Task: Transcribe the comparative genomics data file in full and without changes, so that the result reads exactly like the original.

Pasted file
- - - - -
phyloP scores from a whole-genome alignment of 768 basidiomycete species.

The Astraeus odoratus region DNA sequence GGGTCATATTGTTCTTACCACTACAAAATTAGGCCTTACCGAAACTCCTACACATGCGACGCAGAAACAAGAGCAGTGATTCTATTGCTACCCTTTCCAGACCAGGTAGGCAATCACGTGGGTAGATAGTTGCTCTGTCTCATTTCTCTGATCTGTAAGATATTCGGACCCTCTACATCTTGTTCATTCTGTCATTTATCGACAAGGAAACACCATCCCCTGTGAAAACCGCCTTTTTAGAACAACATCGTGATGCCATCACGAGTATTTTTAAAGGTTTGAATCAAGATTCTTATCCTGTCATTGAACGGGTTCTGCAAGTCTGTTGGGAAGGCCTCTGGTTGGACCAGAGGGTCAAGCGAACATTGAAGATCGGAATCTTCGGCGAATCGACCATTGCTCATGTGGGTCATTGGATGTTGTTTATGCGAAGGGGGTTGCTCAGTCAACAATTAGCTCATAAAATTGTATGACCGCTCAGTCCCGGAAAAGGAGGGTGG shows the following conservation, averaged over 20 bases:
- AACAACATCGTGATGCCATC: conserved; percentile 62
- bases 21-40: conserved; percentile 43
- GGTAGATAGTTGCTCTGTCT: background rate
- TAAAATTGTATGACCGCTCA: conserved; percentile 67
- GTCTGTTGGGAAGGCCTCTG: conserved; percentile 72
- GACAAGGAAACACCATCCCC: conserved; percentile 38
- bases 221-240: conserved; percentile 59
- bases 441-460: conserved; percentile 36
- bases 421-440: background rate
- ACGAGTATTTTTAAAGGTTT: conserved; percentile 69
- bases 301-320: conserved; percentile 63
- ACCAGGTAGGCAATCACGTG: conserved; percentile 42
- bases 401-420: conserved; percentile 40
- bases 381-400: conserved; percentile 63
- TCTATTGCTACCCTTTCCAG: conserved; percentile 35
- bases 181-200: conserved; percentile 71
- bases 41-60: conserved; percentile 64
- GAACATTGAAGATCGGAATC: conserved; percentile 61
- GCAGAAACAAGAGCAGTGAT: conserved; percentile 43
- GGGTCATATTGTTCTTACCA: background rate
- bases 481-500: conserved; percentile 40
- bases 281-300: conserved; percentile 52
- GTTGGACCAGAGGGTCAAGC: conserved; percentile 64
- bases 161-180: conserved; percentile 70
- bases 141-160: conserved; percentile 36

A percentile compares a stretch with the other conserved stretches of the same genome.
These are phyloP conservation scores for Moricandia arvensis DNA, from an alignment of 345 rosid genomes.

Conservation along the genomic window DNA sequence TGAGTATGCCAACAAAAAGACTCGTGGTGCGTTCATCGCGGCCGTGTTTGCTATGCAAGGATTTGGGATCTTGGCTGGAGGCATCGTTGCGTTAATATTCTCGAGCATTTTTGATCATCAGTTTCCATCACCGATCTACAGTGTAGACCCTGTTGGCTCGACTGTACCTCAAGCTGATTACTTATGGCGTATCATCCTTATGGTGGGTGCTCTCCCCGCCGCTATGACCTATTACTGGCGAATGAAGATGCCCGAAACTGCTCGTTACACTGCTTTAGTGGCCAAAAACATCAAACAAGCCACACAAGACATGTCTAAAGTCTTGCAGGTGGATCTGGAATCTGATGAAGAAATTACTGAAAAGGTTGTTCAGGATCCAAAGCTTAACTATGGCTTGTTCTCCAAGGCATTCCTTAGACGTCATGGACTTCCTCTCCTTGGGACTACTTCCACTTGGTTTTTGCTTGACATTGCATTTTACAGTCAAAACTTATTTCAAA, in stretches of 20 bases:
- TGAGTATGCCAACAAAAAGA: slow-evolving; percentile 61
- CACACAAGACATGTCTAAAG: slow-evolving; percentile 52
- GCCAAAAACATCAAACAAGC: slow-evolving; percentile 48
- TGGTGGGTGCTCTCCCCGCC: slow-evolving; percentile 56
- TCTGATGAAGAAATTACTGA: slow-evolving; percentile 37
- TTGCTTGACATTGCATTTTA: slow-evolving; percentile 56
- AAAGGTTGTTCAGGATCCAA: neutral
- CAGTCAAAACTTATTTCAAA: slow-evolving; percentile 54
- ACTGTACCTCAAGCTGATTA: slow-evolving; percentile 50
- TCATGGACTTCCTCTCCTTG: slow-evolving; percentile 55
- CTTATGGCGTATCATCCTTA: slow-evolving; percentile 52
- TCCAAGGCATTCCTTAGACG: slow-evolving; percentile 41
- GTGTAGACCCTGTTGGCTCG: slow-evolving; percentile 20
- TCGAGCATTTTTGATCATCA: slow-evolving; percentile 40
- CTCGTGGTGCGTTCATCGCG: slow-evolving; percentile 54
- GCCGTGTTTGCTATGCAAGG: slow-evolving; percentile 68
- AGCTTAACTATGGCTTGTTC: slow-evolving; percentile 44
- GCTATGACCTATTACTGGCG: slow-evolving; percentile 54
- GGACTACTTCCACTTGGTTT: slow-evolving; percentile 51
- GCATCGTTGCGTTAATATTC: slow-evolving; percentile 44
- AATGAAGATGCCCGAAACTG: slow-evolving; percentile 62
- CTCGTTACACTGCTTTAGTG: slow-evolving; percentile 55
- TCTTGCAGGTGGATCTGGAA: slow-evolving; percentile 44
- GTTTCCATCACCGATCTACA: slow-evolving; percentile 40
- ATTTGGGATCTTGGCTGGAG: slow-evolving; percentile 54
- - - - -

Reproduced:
phyloP scores from a whole-genome alignment of 768 basidiomycete species.

The Astraeus odoratus region DNA sequence GGGTCATATTGTTCTTACCACTACAAAATTAGGCCTTACCGAAACTCCTACACATGCGACGCAGAAACAAGAGCAGTGATTCTATTGCTACCCTTTCCAGACCAGGTAGGCAATCACGTGGGTAGATAGTTGCTCTGTCTCATTTCTCTGATCTGTAAGATATTCGGACCCTCTACATCTTGTTCATTCTGTCATTTATCGACAAGGAAACACCATCCCCTGTGAAAACCGCCTTTTTAGAACAACATCGTGATGCCATCACGAGTATTTTTAAAGGTTTGAATCAAGATTCTTATCCTGTCATTGAACGGGTTCTGCAAGTCTGTTGGGAAGGCCTCTGGTTGGACCAGAGGGTCAAGCGAACATTGAAGATCGGAATCTTCGGCGAATCGACCATTGCTCATGTGGGTCATTGGATGTTGTTTATGCGAAGGGGGTTGCTCAGTCAACAATTAGCTCATAAAATTGTATGACCGCTCAGTCCCGGAAAAGGAGGGTGG shows the following conservation, averaged over 20 bases:
- AACAACATCGTGATGCCATC: conserved; percentile 62
- bases 21-40: conserved; percentile 43
- GGTAGATAGTTGCTCTGTCT: background rate
- TAAAATTGTATGACCGCTCA: conserved; percentile 67
- GTCTGTTGGGAAGGCCTCTG: conserved; percentile 72
- GACAAGGAAACACCATCCCC: conserved; percentile 38
- bases 221-240: conserved; percentile 59
- bases 441-460: conserved; percentile 36
- bases 421-440: background rate
- ACGAGTATTTTTAAAGGTTT: conserved; percentile 69
- bases 301-320: conserved; percentile 63
- ACCAGGTAGGCAATCACGTG: conserved; percentile 42
- bases 401-420: conserved; percentile 40
- bases 381-400: conserved; percentile 63
- TCTATTGCTACCCTTTCCAG: conserved; percentile 35
- bases 181-200: conserved; percentile 71
- bases 41-60: conserved; percentile 64
- GAACATTGAAGATCGGAATC: conserved; percentile 61
- GCAGAAACAAGAGCAGTGAT: conserved; percentile 43
- GGGTCATATTGTTCTTACCA: background rate
- bases 481-500: conserved; percentile 40
- bases 281-300: conserved; percentile 52
- GTTGGACCAGAGGGTCAAGC: conserved; percentile 64
- bases 161-180: conserved; percentile 70
- bases 141-160: conserved; percentile 36

A percentile compares a stretch with the other conserved stretches of the same genome.
These are phyloP conservation scores for Moricandia arvensis DNA, from an alignment of 345 rosid genomes.

Conservation along the genomic window DNA sequence TGAGTATGCCAACAAAAAGACTCGTGGTGCGTTCATCGCGGCCGTGTTTGCTATGCAAGGATTTGGGATCTTGGCTGGAGGCATCGTTGCGTTAATATTCTCGAGCATTTTTGATCATCAGTTTCCATCACCGATCTACAGTGTAGACCCTGTTGGCTCGACTGTACCTCAAGCTGATTACTTATGGCGTATCATCCTTATGGTGGGTGCTCTCCCCGCCGCTATGACCTATTACTGGCGAATGAAGATGCCCGAAACTGCTCGTTACACTGCTTTAGTGGCCAAAAACATCAAACAAGCCACACAAGACATGTCTAAAGTCTTGCAGGTGGATCTGGAATCTGATGAAGAAATTACTGAAAAGGTTGTTCAGGATCCAAAGCTTAACTATGGCTTGTTCTCCAAGGCATTCCTTAGACGTCATGGACTTCCTCTCCTTGGGACTACTTCCACTTGGTTTTTGCTTGACATTGCATTTTACAGTCAAAACTTATTTCAAA, in stretches of 20 bases:
- TGAGTATGCCAACAAAAAGA: slow-evolving; percentile 61
- CACACAAGACATGTCTAAAG: slow-evolving; percentile 52
- GCCAAAAACATCAAACAAGC: slow-evolving; percentile 48
- TGGTGGGTGCTCTCCCCGCC: slow-evolving; percentile 56
- TCTGATGAAGAAATTACTGA: slow-evolving; percentile 37
- TTGCTTGACATTGCATTTTA: slow-evolving; percentile 56
- AAAGGTTGTTCAGGATCCAA: neutral
- CAGTCAAAACTTATTTCAAA: slow-evolving; percentile 54
- ACTGTACCTCAAGCTGATTA: slow-evolving; percentile 50
- TCATGGACTTCCTCTCCTTG: slow-evolving; percentile 55
- CTTATGGCGTATCATCCTTA: slow-evolving; percentile 52
- TCCAAGGCATTCCTTAGACG: slow-evolving; percentile 41
- GTGTAGACCCTGTTGGCTCG: slow-evolving; percentile 20
- TCGAGCATTTTTGATCATCA: slow-evolving; percentile 40
- CTCGTGGTGCGTTCATCGCG: slow-evolving; percentile 54
- GCCGTGTTTGCTATGCAAGG: slow-evolving; percentile 68
- AGCTTAACTATGGCTTGTTC: slow-evolving; percentile 44
- GCTATGACCTATTACTGGCG: slow-evolving; percentile 54
- GGACTACTTCCACTTGGTTT: slow-evolving; percentile 51
- GCATCGTTGCGTTAATATTC: slow-evolving; percentile 44
- AATGAAGATGCCCGAAACTG: slow-evolving; percentile 62
- CTCGTTACACTGCTTTAGTG: slow-evolving; percentile 55
- TCTTGCAGGTGGATCTGGAA: slow-evolving; percentile 44
- GTTTCCATCACCGATCTACA: slow-evolving; percentile 40
- ATTTGGGATCTTGGCTGGAG: slow-evolving; percentile 54